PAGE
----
It was in 8 Queens Street in 1912 on the 23rd of June that l, Gertrude Lavinia Ansell, was born. The family l came to were not so poor as they once had been, for by this time the eldest four daughters were at work and bringing in money. The other two were boys whose ages were eight years and nearly 11 years. I also had a half brother of 22 years old, William ]ohn Carrington, born September 1890, who was later a soldier (Lance Corporal, London Regiment, Queen Victoria’s Rifles) in the First World War, when he was killed and died on 21st January 1917. Apparently there had also been another boy born in 1905 who had died at the age of 18 months (1906/7), and would have been seven years old had he lived. So I supposed my coming was a bit of a shock. Nevertheless it appears my coming brought much pleasure to my brothers and sisters.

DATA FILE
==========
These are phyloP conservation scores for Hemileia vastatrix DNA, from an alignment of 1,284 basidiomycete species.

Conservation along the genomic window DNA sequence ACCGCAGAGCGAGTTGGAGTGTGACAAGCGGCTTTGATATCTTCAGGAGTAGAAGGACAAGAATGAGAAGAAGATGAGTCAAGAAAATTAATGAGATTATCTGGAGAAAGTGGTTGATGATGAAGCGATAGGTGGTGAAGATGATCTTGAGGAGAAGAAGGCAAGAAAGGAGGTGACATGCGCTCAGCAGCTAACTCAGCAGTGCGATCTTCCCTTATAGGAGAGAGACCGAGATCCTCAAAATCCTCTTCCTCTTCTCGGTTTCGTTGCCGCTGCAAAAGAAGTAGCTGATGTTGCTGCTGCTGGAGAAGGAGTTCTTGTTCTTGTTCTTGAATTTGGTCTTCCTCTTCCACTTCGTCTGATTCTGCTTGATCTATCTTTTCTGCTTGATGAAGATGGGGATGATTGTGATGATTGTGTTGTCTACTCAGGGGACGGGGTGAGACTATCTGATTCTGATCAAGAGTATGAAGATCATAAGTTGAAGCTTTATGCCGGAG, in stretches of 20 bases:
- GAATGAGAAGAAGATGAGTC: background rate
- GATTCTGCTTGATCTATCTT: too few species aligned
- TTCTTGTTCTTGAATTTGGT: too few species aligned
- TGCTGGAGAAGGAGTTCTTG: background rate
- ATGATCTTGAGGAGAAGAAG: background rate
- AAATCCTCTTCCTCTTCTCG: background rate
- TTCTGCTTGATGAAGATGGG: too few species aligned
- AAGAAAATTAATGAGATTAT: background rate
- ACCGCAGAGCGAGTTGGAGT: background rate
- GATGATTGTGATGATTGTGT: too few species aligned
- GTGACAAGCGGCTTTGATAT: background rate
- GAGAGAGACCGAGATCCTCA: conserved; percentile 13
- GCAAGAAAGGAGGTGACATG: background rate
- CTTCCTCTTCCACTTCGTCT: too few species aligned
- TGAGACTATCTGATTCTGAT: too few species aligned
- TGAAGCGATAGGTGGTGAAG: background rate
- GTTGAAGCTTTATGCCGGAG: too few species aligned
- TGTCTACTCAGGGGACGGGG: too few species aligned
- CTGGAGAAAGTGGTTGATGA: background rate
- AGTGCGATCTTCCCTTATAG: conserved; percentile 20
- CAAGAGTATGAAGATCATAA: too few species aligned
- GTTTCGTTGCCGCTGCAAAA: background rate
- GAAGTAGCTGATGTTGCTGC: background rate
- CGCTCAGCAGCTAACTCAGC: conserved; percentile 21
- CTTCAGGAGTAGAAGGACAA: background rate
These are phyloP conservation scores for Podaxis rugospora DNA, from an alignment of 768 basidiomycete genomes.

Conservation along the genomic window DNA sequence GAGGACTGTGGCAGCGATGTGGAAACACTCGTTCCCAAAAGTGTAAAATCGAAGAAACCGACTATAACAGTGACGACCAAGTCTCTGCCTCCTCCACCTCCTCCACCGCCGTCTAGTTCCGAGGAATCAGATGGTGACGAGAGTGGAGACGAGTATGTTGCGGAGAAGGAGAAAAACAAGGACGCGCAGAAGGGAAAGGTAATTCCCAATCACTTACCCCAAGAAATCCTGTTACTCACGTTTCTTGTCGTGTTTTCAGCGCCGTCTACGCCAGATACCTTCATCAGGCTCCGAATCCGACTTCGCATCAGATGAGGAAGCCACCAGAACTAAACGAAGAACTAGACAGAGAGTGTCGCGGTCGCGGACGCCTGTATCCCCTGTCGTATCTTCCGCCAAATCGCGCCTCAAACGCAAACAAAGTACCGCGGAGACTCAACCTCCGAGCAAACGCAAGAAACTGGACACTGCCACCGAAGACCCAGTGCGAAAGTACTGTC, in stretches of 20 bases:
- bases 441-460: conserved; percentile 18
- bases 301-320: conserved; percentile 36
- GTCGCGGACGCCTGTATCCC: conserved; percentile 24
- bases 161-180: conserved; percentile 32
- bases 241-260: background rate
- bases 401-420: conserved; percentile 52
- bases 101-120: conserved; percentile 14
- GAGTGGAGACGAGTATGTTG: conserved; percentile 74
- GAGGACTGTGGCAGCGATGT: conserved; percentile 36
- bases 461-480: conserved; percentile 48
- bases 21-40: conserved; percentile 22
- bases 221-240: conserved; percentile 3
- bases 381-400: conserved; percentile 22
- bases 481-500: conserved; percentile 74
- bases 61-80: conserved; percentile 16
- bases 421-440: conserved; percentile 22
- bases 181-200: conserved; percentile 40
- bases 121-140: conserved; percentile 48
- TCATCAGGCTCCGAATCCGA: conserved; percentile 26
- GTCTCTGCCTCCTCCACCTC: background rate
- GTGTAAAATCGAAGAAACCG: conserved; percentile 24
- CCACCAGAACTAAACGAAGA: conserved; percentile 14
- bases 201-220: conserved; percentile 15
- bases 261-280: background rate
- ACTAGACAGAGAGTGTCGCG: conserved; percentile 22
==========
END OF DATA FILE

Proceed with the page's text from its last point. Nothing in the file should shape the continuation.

My eldest sister was the one who was to help my mother in childbirth, with the lady next door (Mrs Dyer) to keep an eye on things until the midwife came. The time of my birth was early morning. I would think not many of the family would have slept that night, but were evidently much awake by breakfast time.
Head of the family
My father was a big hefty man, and a wheelwright and engineering blacksmith by trade who always looked very stern but really was not. I used to make tiny model steam engines with him (open turbine/steamjet). He was sometimes very playful and not incapable of playing tricks on the family.
That morning as head of the family he had cooked breakfast, which he always made into a very large meal with bacon and sausages, tomatoes and fried onions, and sometimes potatoes and cabbage left over from lunch were fried up. This combination and was called bubble and squeak, apparently from the way it behaved in the pan.